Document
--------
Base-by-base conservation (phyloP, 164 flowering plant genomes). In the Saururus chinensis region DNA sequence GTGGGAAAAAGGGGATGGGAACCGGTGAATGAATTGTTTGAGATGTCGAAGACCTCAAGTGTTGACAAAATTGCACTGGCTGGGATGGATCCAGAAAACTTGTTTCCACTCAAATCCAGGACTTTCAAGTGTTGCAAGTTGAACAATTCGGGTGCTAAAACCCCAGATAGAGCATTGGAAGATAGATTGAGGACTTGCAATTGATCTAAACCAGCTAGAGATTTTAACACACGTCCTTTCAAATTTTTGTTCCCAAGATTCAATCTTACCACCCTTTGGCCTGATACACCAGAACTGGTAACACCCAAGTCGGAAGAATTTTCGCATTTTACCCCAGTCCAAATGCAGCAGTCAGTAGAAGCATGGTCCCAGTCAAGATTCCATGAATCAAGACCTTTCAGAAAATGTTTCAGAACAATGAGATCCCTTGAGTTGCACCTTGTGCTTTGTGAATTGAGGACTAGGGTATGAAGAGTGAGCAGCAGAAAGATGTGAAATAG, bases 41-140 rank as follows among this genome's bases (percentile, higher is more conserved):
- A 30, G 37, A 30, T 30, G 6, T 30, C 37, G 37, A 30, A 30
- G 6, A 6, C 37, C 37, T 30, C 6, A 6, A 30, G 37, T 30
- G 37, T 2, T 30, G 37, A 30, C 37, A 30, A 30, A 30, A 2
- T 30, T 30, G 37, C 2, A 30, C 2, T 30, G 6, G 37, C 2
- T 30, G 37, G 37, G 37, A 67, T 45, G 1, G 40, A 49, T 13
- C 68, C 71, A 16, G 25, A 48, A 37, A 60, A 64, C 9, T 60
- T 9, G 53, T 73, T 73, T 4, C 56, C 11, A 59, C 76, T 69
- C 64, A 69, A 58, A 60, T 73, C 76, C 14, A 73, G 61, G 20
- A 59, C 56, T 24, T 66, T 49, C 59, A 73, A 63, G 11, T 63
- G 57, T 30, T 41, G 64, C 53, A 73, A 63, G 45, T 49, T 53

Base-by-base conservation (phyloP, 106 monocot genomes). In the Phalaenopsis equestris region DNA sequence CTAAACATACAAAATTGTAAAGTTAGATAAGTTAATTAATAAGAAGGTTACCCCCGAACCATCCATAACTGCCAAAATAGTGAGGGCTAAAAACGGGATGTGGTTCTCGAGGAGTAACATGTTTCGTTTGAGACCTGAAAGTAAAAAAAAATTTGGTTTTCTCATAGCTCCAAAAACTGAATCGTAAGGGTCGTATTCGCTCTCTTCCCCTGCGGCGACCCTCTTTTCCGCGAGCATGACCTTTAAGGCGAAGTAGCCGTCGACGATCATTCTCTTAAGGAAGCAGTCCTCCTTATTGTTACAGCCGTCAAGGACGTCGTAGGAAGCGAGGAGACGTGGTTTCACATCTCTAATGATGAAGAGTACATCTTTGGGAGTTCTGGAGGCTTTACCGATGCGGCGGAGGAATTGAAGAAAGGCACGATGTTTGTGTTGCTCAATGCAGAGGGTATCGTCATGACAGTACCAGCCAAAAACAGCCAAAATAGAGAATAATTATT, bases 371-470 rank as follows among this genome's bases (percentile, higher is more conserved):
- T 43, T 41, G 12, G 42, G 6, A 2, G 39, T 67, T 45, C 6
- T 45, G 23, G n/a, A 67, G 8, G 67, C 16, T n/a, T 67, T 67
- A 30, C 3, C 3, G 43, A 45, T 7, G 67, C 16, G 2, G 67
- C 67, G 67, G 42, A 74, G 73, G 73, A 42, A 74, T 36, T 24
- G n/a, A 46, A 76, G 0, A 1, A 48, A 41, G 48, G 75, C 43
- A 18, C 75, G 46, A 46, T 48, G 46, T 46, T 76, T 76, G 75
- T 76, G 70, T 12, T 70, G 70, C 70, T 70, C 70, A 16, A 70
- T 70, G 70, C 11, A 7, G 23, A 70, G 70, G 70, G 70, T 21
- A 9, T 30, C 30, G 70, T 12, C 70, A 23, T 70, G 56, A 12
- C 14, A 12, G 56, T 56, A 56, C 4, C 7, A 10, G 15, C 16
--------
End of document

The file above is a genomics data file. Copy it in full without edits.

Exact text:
Base-by-base conservation (phyloP, 164 flowering plant genomes). In the Saururus chinensis region DNA sequence GTGGGAAAAAGGGGATGGGAACCGGTGAATGAATTGTTTGAGATGTCGAAGACCTCAAGTGTTGACAAAATTGCACTGGCTGGGATGGATCCAGAAAACTTGTTTCCACTCAAATCCAGGACTTTCAAGTGTTGCAAGTTGAACAATTCGGGTGCTAAAACCCCAGATAGAGCATTGGAAGATAGATTGAGGACTTGCAATTGATCTAAACCAGCTAGAGATTTTAACACACGTCCTTTCAAATTTTTGTTCCCAAGATTCAATCTTACCACCCTTTGGCCTGATACACCAGAACTGGTAACACCCAAGTCGGAAGAATTTTCGCATTTTACCCCAGTCCAAATGCAGCAGTCAGTAGAAGCATGGTCCCAGTCAAGATTCCATGAATCAAGACCTTTCAGAAAATGTTTCAGAACAATGAGATCCCTTGAGTTGCACCTTGTGCTTTGTGAATTGAGGACTAGGGTATGAAGAGTGAGCAGCAGAAAGATGTGAAATAG, bases 41-140 rank as follows among this genome's bases (percentile, higher is more conserved):
- A 30, G 37, A 30, T 30, G 6, T 30, C 37, G 37, A 30, A 30
- G 6, A 6, C 37, C 37, T 30, C 6, A 6, A 30, G 37, T 30
- G 37, T 2, T 30, G 37, A 30, C 37, A 30, A 30, A 30, A 2
- T 30, T 30, G 37, C 2, A 30, C 2, T 30, G 6, G 37, C 2
- T 30, G 37, G 37, G 37, A 67, T 45, G 1, G 40, A 49, T 13
- C 68, C 71, A 16, G 25, A 48, A 37, A 60, A 64, C 9, T 60
- T 9, G 53, T 73, T 73, T 4, C 56, C 11, A 59, C 76, T 69
- C 64, A 69, A 58, A 60, T 73, C 76, C 14, A 73, G 61, G 20
- A 59, C 56, T 24, T 66, T 49, C 59, A 73, A 63, G 11, T 63
- G 57, T 30, T 41, G 64, C 53, A 73, A 63, G 45, T 49, T 53

Base-by-base conservation (phyloP, 106 monocot genomes). In the Phalaenopsis equestris region DNA sequence CTAAACATACAAAATTGTAAAGTTAGATAAGTTAATTAATAAGAAGGTTACCCCCGAACCATCCATAACTGCCAAAATAGTGAGGGCTAAAAACGGGATGTGGTTCTCGAGGAGTAACATGTTTCGTTTGAGACCTGAAAGTAAAAAAAAATTTGGTTTTCTCATAGCTCCAAAAACTGAATCGTAAGGGTCGTATTCGCTCTCTTCCCCTGCGGCGACCCTCTTTTCCGCGAGCATGACCTTTAAGGCGAAGTAGCCGTCGACGATCATTCTCTTAAGGAAGCAGTCCTCCTTATTGTTACAGCCGTCAAGGACGTCGTAGGAAGCGAGGAGACGTGGTTTCACATCTCTAATGATGAAGAGTACATCTTTGGGAGTTCTGGAGGCTTTACCGATGCGGCGGAGGAATTGAAGAAAGGCACGATGTTTGTGTTGCTCAATGCAGAGGGTATCGTCATGACAGTACCAGCCAAAAACAGCCAAAATAGAGAATAATTATT, bases 371-470 rank as follows among this genome's bases (percentile, higher is more conserved):
- T 43, T 41, G 12, G 42, G 6, A 2, G 39, T 67, T 45, C 6
- T 45, G 23, G n/a, A 67, G 8, G 67, C 16, T n/a, T 67, T 67
- A 30, C 3, C 3, G 43, A 45, T 7, G 67, C 16, G 2, G 67
- C 67, G 67, G 42, A 74, G 73, G 73, A 42, A 74, T 36, T 24
- G n/a, A 46, A 76, G 0, A 1, A 48, A 41, G 48, G 75, C 43
- A 18, C 75, G 46, A 46, T 48, G 46, T 46, T 76, T 76, G 75
- T 76, G 70, T 12, T 70, G 70, C 70, T 70, C 70, A 16, A 70
- T 70, G 70, C 11, A 7, G 23, A 70, G 70, G 70, G 70, T 21
- A 9, T 30, C 30, G 70, T 12, C 70, A 23, T 70, G 56, A 12
- C 14, A 12, G 56, T 56, A 56, C 4, C 7, A 10, G 15, C 16